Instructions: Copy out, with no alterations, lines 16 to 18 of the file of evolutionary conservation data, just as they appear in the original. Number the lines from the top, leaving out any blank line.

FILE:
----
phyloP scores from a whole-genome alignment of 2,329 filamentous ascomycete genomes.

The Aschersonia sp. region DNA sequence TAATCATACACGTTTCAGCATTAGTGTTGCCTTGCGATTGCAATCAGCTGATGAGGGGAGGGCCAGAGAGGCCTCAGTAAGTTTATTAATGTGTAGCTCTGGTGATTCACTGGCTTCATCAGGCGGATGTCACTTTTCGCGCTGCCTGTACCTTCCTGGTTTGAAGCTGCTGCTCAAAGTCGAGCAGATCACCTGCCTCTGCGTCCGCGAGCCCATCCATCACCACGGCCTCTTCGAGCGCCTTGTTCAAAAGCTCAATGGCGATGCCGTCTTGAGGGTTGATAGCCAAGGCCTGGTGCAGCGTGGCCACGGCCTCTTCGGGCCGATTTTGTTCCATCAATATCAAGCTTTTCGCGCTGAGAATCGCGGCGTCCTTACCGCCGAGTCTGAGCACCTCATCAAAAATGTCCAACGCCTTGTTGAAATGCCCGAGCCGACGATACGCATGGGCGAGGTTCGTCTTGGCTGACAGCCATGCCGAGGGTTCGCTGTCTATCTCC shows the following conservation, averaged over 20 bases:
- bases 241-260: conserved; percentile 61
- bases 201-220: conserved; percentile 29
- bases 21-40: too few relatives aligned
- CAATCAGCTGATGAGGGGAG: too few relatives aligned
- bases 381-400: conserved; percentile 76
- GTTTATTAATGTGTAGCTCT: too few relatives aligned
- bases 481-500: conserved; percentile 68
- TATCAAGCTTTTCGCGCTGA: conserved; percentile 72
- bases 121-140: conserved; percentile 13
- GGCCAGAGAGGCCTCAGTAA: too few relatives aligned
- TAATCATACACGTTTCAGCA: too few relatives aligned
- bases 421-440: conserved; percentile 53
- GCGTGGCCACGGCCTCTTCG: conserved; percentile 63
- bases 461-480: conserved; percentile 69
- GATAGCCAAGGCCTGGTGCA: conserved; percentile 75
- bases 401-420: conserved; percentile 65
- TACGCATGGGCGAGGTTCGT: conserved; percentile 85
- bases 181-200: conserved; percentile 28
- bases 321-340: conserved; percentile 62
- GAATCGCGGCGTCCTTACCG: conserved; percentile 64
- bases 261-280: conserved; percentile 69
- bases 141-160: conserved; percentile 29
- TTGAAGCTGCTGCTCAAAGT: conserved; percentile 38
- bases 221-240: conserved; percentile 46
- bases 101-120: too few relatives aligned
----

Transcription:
- bases 461-480: conserved; percentile 69
- GATAGCCAAGGCCTGGTGCA: conserved; percentile 75
- bases 401-420: conserved; percentile 65